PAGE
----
relatively easy polish, others don’t. The most obvious and
consistent exception would be opal because of the highly variable
nature of how it grew in it’s matrix. Of course standard white opal
of relatively cheap and uniform rough will be relatively easy to
polish and finish off on the bottom, but many many opals will simply
not allow for an easy finish to the back. Obviously, if the stone
will be set with prongs, then it does need to be smoothed on the
bottom but a large number of opals will not allow for a smoothly
finished bottom. This is certainly true with most boulders as well
as many blacks. I’ve been cutting lightning ridge for days now and I
can say that I consider it far better to leave a thicker more stable
stone than try and completely even and smooth the bottom. Often
these stones are nearly as much carved as they are cabbed.

As far as other stones are concerned, there may be reasons not to
polish the bottom completely. Jadeite for instance is difficult to
polish especially on a flat so it becomes very time consuming to
polish and it can also be irregular because of chips or etc.

The final reason not to finish the bottom completely is cost. Some
people would prefer to pay less rather than have a polish on an area
of the stone they never intend to show after it’s bezeled. I think
we should always work with people on this sort of thing.

Derek Levin
www.gemmaker.com


#10

Hello all, this is my first post,

in response to Derek’s post I would say that another exception to
polishing the back of a stone is in the case of turquoise.

I collect and sell rare, natural turquoise and find that leaving the
back of a stone unpolished helps to identify the stone as natural,
untreated material.

Thanks very much!
Mary


#11
I collect and sell rare, natural turquoise and find that leaving
the back of a stone unpolished helps to identify the stone as
natural, untreated material. 

How does it do that? Treated material can be left unpolished too…

Noel


#12

Hi Noel!

I wrote,

I collect and sell rare, natural turquoise and find that leaving
the back of a stone unpolished helps to identify the stone as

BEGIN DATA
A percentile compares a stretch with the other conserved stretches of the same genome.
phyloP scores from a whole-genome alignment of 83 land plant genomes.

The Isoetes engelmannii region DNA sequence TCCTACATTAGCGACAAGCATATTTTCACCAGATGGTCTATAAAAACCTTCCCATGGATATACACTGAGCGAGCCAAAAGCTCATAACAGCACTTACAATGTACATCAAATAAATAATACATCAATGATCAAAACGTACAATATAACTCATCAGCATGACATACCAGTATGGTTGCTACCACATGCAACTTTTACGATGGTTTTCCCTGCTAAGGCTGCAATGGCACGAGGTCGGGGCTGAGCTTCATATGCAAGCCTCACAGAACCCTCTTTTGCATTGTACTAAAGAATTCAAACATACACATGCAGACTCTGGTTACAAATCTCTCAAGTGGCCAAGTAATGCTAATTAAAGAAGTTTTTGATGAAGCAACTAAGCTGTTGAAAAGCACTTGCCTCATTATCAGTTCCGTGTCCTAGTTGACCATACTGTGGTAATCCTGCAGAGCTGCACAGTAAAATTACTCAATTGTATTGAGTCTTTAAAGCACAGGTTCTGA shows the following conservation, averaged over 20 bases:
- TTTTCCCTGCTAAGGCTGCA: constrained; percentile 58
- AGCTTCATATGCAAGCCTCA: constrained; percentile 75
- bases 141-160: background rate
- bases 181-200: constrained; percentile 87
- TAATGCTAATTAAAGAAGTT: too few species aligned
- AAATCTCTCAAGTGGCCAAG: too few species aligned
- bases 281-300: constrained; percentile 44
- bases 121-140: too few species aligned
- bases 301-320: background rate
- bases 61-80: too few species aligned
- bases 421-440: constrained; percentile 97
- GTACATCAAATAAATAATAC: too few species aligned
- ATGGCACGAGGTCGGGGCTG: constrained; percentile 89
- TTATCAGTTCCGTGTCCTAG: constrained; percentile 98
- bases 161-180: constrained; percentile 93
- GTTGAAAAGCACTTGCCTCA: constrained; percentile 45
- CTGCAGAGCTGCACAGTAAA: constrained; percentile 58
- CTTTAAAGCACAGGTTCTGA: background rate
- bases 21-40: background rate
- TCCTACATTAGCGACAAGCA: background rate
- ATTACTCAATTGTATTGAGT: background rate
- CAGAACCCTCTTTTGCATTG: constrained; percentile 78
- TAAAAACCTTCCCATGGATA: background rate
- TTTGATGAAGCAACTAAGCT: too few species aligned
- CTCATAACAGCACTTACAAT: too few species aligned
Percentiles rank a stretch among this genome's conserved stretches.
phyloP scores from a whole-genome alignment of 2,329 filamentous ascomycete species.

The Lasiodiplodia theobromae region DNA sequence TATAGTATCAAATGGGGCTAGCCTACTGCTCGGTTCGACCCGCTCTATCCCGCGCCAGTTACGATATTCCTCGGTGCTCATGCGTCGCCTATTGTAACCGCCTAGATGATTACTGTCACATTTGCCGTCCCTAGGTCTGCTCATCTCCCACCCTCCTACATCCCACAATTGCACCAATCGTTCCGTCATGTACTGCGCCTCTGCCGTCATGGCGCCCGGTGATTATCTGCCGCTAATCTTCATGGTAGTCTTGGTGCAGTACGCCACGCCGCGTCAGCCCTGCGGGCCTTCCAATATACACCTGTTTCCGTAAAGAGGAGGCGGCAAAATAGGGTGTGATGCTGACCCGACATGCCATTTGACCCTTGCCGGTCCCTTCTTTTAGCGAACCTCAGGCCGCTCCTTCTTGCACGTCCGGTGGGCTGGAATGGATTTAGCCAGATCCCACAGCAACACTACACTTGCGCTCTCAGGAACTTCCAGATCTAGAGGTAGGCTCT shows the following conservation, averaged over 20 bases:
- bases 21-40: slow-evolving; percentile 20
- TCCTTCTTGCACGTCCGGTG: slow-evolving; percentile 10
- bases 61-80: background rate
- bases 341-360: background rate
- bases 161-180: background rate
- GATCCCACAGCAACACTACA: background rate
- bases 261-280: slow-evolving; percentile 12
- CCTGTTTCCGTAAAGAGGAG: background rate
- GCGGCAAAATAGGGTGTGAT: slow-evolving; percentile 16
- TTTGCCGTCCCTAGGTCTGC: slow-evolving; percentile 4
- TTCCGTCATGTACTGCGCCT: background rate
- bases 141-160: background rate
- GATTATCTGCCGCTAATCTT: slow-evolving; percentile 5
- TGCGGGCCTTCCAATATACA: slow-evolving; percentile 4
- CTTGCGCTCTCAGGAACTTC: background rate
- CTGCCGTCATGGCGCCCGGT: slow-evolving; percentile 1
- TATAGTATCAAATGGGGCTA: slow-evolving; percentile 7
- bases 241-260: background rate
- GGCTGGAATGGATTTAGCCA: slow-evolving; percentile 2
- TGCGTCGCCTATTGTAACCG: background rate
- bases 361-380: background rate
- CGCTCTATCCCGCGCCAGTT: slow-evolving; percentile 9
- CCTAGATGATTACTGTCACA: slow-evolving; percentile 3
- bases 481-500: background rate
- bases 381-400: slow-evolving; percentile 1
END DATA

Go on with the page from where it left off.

natural, untreated material.

And you asked,

How does it do that? Treated material can be left unpolished too...

When a turquoise stone is left unpolished, or uncut, you can see
into the “vugs”, or crevices in the stone, (if there are any). If the
stone is untreated these vugs will not be filled in with epoxy, or
with whatever treatment is used. Also if the stone is untreated
whatever “motherstone”, or “matrix”, is showing, (if any), may be
seen as being a different texture than the turquoise, for instance
the
motherstone will frequently be softer than the turquoise around it.

This is one way of helping to detect natural from unnatural
turquoise, a lot of it is from experience though. I have looked at
thousands and thousands of pieces of turquoise by now and have a
pretty good idea of what to look for.

Thanks for asking.

By the way, I have a LOT of incredible, natural material for sale,
both High-Grade turquoise and High-Grade coral. I would post pictures
if I knew how, maybe I’ll try and figure that out soon. Please feel
free to ask questions or to ask for pictures, my email address is
@M_G

I have what is referred to as “fossil” turquoise as well. It’s not
true fossil stone but actually a “fossil replacement” of fossilized
clams that were replaced by the minerals that make turquoise, thus
making “fossilized turquoise clams”. This turquoise is from the
Carico Lake turquoise mine. They are also know as "Pseudomorph clams"
and are EXTREMELY RARE.

If anyone has any advice on where I could sell this material please
let me know, I have too much of it to ever use.

Thanks all!
Mary


#13
I collect and sell rare, natural turquoise and find that leaving
the back of a stone unpolished helps to identify the stone as
natural, untreated material. 

There’s a much simpler way to detect treated turquoise: use a sewing
needle or straight pin; heat it and touch it to the suspect stone in
an inconspicuous spot. If you smell resin you’ll know. Whether to
polish the back or not is a matter of aesthetics. A well cut stone
will have the edge chamfered, as someone has already pointed out, to
prevent chips. Polishing the back indicates attention to detail and,
this is purely personal, makes for a more attractive stone.

I’ve bought many stones, finished and rough, and much of it is
slipshod. I buy cut stones. I look at them as preforms. I’ve rarely
bought one that I didn’t recut. I don’t know how jewelers who aren’t
lapidarys deal with the problem of poorly cut stones. Most cutters
don’t have a clue about setting stones. Well cut stones are difficult
to sell since most consider the price as the most important factor.
So it’s a more limited market.

KPK